We have seen in the course of history that there are the two primary trends that seem to develop. The first focuses on the benefit to the collectivity, the community, the society. The role played by the individual is to be a contributing member of that society, to subordinate his own ideas, dreams, aspirations to the demands of the society. In such societies, a premium is placed on order, regimentation or at least, a strict collective sense of common effort and purpose.
At other times and in other places, a premium has been placed on individual development, growth and initiative, even if it is somewhat disruptive to the collective harmony. This may take the form of a seer, thinker or visionary, or it may be an inventor, a charismatic leader, or even an artist or musician.
When we view the historical record of these unique individuals we find a frequent theme that they were not highly sociable, that they were disruptive to the established order, that they were outcasts, loners or, in some cases, the leaders who inspired the society to take a new turn or direction.
These two main themes can be seen as primary distinguishing factors of various societies through time and history. There also appears to be something akin to what we may call a “time spirit” where one of these two seems to be the primary thread of various societies during a particular time frame.
These two actually represent major aspects of the overall development process. There is a need for individual creative effort to make a major progress for humanity. Once the progress has been achieved, it needs to be solidified, expanded and generalised. These two movements Sri Aurobindo has elsewhere termed “ascent and integration”.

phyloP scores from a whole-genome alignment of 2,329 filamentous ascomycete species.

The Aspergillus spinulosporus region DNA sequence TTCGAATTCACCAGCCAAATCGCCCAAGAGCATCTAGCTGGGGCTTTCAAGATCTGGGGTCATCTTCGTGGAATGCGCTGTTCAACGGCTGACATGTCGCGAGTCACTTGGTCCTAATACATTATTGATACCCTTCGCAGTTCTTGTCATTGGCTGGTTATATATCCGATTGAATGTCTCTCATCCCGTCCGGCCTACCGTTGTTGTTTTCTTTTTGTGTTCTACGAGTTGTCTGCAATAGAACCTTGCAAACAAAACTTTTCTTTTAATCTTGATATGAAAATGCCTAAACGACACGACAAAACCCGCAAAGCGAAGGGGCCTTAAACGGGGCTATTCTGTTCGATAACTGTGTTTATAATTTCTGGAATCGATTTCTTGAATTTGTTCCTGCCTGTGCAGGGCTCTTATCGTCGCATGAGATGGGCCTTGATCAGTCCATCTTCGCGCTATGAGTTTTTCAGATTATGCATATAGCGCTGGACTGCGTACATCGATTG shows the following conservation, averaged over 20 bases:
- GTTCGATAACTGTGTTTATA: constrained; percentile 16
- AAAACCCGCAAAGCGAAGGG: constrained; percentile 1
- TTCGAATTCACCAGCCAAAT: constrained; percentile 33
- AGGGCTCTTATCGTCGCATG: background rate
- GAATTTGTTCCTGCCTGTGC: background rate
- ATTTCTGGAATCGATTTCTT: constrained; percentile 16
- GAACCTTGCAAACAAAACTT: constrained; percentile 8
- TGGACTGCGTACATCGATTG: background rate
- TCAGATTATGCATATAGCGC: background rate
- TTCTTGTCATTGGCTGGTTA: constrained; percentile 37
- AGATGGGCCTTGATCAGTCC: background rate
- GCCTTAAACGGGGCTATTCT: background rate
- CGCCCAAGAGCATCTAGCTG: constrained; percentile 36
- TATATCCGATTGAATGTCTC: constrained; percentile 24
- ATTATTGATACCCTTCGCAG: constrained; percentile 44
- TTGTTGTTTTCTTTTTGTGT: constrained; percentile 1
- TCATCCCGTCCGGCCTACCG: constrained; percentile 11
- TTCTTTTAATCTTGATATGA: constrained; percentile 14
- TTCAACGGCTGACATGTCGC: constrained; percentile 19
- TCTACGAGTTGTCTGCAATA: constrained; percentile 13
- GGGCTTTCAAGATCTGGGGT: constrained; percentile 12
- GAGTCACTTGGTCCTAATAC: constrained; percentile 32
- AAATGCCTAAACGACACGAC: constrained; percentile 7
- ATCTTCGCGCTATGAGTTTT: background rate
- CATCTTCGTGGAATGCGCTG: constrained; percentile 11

When applied to the relationship of the individual to society, we find that they are frequently taken to extremes and thereby distorted in their true sense. Then we either have a time of widespread individual freedom of action or a time of extreme regimentation and control.
Sri Aurobindo takes the following position on this point: “It is evident that all this conflict of standards is a groping of the mental Ignorance of man seeking to find its way and grasping different sides of the truth but unable by its want of integrality in knowledge to harmonise them together. A unifying and harmonising knowledge can alone find the way, but that knowledge belongs to a deeper principle of our being to which oneness and integrality are native. it is only by finding that in ourselves that we can solve the problem of our existence and with it the problem of the true way of individual and communal living.”
Sri Aurobindo, The Life Divine, Book 2, Part 2, Chapter 28, “The Divine Life”